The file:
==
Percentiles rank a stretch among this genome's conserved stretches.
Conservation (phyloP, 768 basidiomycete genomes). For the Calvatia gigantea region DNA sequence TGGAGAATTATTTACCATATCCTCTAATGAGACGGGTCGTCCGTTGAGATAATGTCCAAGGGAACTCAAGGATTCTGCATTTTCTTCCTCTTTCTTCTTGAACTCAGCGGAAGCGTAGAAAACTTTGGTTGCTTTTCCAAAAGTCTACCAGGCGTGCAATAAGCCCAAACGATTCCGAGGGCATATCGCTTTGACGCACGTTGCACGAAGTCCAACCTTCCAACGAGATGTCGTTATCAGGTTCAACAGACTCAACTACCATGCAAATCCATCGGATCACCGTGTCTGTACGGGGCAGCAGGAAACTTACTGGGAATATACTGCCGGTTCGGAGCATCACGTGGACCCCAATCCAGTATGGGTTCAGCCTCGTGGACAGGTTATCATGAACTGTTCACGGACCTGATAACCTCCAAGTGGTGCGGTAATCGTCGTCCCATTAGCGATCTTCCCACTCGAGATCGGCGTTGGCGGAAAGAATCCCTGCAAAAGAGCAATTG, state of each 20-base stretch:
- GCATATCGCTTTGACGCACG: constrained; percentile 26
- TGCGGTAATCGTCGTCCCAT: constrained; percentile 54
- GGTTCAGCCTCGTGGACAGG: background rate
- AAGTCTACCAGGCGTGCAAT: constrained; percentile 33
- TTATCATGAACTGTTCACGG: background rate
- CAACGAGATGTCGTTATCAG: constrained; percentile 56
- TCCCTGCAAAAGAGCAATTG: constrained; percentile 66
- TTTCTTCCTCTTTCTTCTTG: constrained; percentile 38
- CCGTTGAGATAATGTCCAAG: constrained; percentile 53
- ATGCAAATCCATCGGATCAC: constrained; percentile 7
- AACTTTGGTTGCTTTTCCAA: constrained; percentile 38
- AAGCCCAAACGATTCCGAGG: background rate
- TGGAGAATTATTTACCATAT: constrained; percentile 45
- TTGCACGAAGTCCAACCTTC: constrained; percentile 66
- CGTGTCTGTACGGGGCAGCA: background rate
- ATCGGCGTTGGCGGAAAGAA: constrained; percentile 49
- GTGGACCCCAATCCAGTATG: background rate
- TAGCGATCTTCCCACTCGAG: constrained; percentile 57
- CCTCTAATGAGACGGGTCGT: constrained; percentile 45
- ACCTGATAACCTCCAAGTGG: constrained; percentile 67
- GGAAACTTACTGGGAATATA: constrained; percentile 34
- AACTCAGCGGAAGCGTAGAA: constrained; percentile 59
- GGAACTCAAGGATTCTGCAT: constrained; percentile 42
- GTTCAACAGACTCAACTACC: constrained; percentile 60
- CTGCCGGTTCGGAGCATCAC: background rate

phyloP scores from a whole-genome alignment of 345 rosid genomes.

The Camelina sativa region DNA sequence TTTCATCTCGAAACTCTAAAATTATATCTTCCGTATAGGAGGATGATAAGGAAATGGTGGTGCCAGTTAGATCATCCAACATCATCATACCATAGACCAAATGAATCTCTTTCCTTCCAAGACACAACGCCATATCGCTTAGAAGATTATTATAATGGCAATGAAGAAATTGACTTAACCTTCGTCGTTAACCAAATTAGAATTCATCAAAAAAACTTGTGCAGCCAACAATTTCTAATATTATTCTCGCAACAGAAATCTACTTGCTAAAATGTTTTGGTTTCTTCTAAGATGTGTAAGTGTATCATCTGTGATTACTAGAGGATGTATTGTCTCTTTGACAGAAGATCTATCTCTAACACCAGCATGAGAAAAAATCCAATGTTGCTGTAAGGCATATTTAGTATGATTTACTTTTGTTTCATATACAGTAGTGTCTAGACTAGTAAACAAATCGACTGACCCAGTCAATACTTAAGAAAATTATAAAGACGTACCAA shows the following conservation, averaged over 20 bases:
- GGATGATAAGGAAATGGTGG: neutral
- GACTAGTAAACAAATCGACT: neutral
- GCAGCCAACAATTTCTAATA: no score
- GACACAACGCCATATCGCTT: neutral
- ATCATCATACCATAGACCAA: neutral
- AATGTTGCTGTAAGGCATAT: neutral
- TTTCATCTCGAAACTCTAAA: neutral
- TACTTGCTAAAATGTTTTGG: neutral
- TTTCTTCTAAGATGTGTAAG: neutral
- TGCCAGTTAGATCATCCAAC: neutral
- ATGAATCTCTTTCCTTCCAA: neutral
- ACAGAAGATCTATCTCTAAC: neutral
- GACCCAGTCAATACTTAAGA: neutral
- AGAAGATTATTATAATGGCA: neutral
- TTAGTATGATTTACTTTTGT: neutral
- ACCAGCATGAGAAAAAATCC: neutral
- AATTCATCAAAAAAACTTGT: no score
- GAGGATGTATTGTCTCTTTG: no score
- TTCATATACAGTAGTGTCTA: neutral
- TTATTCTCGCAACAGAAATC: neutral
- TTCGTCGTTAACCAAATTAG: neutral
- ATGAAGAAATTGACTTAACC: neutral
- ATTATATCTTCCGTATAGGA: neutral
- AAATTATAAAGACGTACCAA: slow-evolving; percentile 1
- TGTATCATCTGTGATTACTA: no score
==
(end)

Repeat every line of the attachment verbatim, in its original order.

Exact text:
Percentiles rank a stretch among this genome's conserved stretches.
Conservation (phyloP, 768 basidiomycete genomes). For the Calvatia gigantea region DNA sequence TGGAGAATTATTTACCATATCCTCTAATGAGACGGGTCGTCCGTTGAGATAATGTCCAAGGGAACTCAAGGATTCTGCATTTTCTTCCTCTTTCTTCTTGAACTCAGCGGAAGCGTAGAAAACTTTGGTTGCTTTTCCAAAAGTCTACCAGGCGTGCAATAAGCCCAAACGATTCCGAGGGCATATCGCTTTGACGCACGTTGCACGAAGTCCAACCTTCCAACGAGATGTCGTTATCAGGTTCAACAGACTCAACTACCATGCAAATCCATCGGATCACCGTGTCTGTACGGGGCAGCAGGAAACTTACTGGGAATATACTGCCGGTTCGGAGCATCACGTGGACCCCAATCCAGTATGGGTTCAGCCTCGTGGACAGGTTATCATGAACTGTTCACGGACCTGATAACCTCCAAGTGGTGCGGTAATCGTCGTCCCATTAGCGATCTTCCCACTCGAGATCGGCGTTGGCGGAAAGAATCCCTGCAAAAGAGCAATTG, state of each 20-base stretch:
- GCATATCGCTTTGACGCACG: constrained; percentile 26
- TGCGGTAATCGTCGTCCCAT: constrained; percentile 54
- GGTTCAGCCTCGTGGACAGG: background rate
- AAGTCTACCAGGCGTGCAAT: constrained; percentile 33
- TTATCATGAACTGTTCACGG: background rate
- CAACGAGATGTCGTTATCAG: constrained; percentile 56
- TCCCTGCAAAAGAGCAATTG: constrained; percentile 66
- TTTCTTCCTCTTTCTTCTTG: constrained; percentile 38
- CCGTTGAGATAATGTCCAAG: constrained; percentile 53
- ATGCAAATCCATCGGATCAC: constrained; percentile 7
- AACTTTGGTTGCTTTTCCAA: constrained; percentile 38
- AAGCCCAAACGATTCCGAGG: background rate
- TGGAGAATTATTTACCATAT: constrained; percentile 45
- TTGCACGAAGTCCAACCTTC: constrained; percentile 66
- CGTGTCTGTACGGGGCAGCA: background rate
- ATCGGCGTTGGCGGAAAGAA: constrained; percentile 49
- GTGGACCCCAATCCAGTATG: background rate
- TAGCGATCTTCCCACTCGAG: constrained; percentile 57
- CCTCTAATGAGACGGGTCGT: constrained; percentile 45
- ACCTGATAACCTCCAAGTGG: constrained; percentile 67
- GGAAACTTACTGGGAATATA: constrained; percentile 34
- AACTCAGCGGAAGCGTAGAA: constrained; percentile 59
- GGAACTCAAGGATTCTGCAT: constrained; percentile 42
- GTTCAACAGACTCAACTACC: constrained; percentile 60
- CTGCCGGTTCGGAGCATCAC: background rate

phyloP scores from a whole-genome alignment of 345 rosid genomes.

The Camelina sativa region DNA sequence TTTCATCTCGAAACTCTAAAATTATATCTTCCGTATAGGAGGATGATAAGGAAATGGTGGTGCCAGTTAGATCATCCAACATCATCATACCATAGACCAAATGAATCTCTTTCCTTCCAAGACACAACGCCATATCGCTTAGAAGATTATTATAATGGCAATGAAGAAATTGACTTAACCTTCGTCGTTAACCAAATTAGAATTCATCAAAAAAACTTGTGCAGCCAACAATTTCTAATATTATTCTCGCAACAGAAATCTACTTGCTAAAATGTTTTGGTTTCTTCTAAGATGTGTAAGTGTATCATCTGTGATTACTAGAGGATGTATTGTCTCTTTGACAGAAGATCTATCTCTAACACCAGCATGAGAAAAAATCCAATGTTGCTGTAAGGCATATTTAGTATGATTTACTTTTGTTTCATATACAGTAGTGTCTAGACTAGTAAACAAATCGACTGACCCAGTCAATACTTAAGAAAATTATAAAGACGTACCAA shows the following conservation, averaged over 20 bases:
- GGATGATAAGGAAATGGTGG: neutral
- GACTAGTAAACAAATCGACT: neutral
- GCAGCCAACAATTTCTAATA: no score
- GACACAACGCCATATCGCTT: neutral
- ATCATCATACCATAGACCAA: neutral
- AATGTTGCTGTAAGGCATAT: neutral
- TTTCATCTCGAAACTCTAAA: neutral
- TACTTGCTAAAATGTTTTGG: neutral
- TTTCTTCTAAGATGTGTAAG: neutral
- TGCCAGTTAGATCATCCAAC: neutral
- ATGAATCTCTTTCCTTCCAA: neutral
- ACAGAAGATCTATCTCTAAC: neutral
- GACCCAGTCAATACTTAAGA: neutral
- AGAAGATTATTATAATGGCA: neutral
- TTAGTATGATTTACTTTTGT: neutral
- ACCAGCATGAGAAAAAATCC: neutral
- AATTCATCAAAAAAACTTGT: no score
- GAGGATGTATTGTCTCTTTG: no score
- TTCATATACAGTAGTGTCTA: neutral
- TTATTCTCGCAACAGAAATC: neutral
- TTCGTCGTTAACCAAATTAG: neutral
- ATGAAGAAATTGACTTAACC: neutral
- ATTATATCTTCCGTATAGGA: neutral
- AAATTATAAAGACGTACCAA: slow-evolving; percentile 1
- TGTATCATCTGTGATTACTA: no score